Pierce and her three siblings were raised in a house on Onondaga Street in Rye. She attended Milton Public School from 1931 to 1937, Rye Country Day School until 1940[5] and later the boarding school Ashley Hall in Charleston, South Carolina, from 1940 to 1943. In her youth, Pierce was athletic and enjoyed swimming, tennis, and bike riding. Her interest in reading began early in life; she recalled gathering and reading with her family during the evenings.

Barbara Bush, center, surrounded by her family, mid 1960s
When Pierce was 16 and on Christmas vacation, she met George H. W. Bush at a dance at the Round Hill Country Club in Greenwich, Connecticut; he was a student at Phillips Academy in Andover, Massachusetts. After 18 months, the two became engaged to be married, just before he went off to World War II as a Navy torpedo bomber pilot. He named three of his planes after her: Barbara, Barbara II, and Barbara III. When he returned on leave, she had discontinued her studies at Smith College in Northampton, Massachusetts; two weeks later, on January 6, 1945, they were married at the First Presbyterian Church in Rye, New York, with the reception being held at The Apawamis Club.

For the first eight months of their marriage, the Bushes moved around the Eastern United States, to places including Michigan, Maryland, and Virginia, where George Bush's Navy squadron training required his presence.

Over the next 13 years, George and Barbara Bush had six children who, among them, gave the couple a total of 14 grandchildren and seven great-grandchildren:

George Walker Bush (b. 1946), who married Laura Welch on November 5, 1977. They have twin daughters, and two granddaughters.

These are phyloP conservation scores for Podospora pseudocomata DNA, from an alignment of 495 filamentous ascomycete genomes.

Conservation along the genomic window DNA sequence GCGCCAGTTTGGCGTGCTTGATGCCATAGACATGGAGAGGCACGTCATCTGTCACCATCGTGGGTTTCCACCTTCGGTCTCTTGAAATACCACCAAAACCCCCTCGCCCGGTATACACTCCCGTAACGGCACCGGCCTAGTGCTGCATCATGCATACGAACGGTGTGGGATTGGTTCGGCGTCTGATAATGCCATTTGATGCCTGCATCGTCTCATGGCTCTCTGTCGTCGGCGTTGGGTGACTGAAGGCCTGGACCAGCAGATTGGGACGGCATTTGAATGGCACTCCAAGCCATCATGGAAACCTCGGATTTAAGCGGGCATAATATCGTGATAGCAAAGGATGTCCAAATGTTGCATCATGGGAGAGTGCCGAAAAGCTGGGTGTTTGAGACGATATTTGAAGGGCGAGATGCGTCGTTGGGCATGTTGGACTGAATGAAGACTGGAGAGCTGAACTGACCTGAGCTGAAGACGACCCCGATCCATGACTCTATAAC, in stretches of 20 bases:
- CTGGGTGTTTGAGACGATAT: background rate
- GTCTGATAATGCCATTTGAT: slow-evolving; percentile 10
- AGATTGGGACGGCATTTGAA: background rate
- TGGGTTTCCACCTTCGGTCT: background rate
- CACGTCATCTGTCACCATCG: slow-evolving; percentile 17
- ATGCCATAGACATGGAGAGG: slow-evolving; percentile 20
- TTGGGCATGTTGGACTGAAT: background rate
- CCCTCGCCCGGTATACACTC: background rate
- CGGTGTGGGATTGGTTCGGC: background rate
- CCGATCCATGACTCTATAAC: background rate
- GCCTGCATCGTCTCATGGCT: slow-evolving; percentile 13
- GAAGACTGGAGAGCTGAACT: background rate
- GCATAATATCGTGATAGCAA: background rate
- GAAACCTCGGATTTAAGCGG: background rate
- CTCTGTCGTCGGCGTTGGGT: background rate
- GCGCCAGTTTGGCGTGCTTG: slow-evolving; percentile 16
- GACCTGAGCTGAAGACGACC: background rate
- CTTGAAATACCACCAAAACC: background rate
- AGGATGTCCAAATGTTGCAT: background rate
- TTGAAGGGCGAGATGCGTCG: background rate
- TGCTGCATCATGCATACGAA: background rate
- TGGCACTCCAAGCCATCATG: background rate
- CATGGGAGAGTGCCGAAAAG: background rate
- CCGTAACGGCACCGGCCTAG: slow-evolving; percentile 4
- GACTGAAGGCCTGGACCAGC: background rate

Pauline Robinson "Robin" Bush (1949-1953), who died of leukemia at the age of three.
John Ellis "Jeb" Bush Sr. (b. 1953), who married Columba Gallo on February 23, 1974. They have three children, and four grandchildren.
Neil Mallon Bush (b. 1955), who married Sharon Smith in 1980; they divorced in April 2003. They have three children, and one grandson. Neil married Maria Andrews in 2004.
Marvin Pierce Bush (b. 1956), who married Margaret Molster in 1981. They have two children.
Dorothy Walker "Doro" Bush Koch (b. 1959), who married William LeBlond in 1982; they divorced in 1990, and have two children. Dorothy married Robert P. Koch in June 1992; they have two children.
Texas years
After the war ended, George and Barbara had their first child while George was a student at Yale University. The young family soon moved to Odessa, Texas, where George entered the oil business. In September 1949, Barbara's parents were in a car accident in New York and her mother was killed. Mrs. Bush was pregnant at the time with her second child, and was advised not to travel to attend the funeral. When the baby was born, she was named Pauline Robinson Bush in honor of Barbara's mother. The Bushes moved to the Los Angeles area for a time, and then to Midland, Texas in 1950. The Bushes would move some 29 times during their marriage. Over time, Bush built a business in the oil industry and joined with colleagues to start up the successful Zapata Corporation. Barbara raised her children while her husband was usually away on business. In 1953, the Bushes' daughter, Robin, died of leukemia.

When their daughter Dorothy was born in August 1959, the Bushes moved from Midland to Houston. In 1963, George Bush was elected Harris County Republican Party chairman, in the first of what would become many elections. In 1964, he made his first run for a prominent political office-U.S. Senator from Texas. Although he lost the election, the exposure that the Bush family received put George and Barbara on the national scene.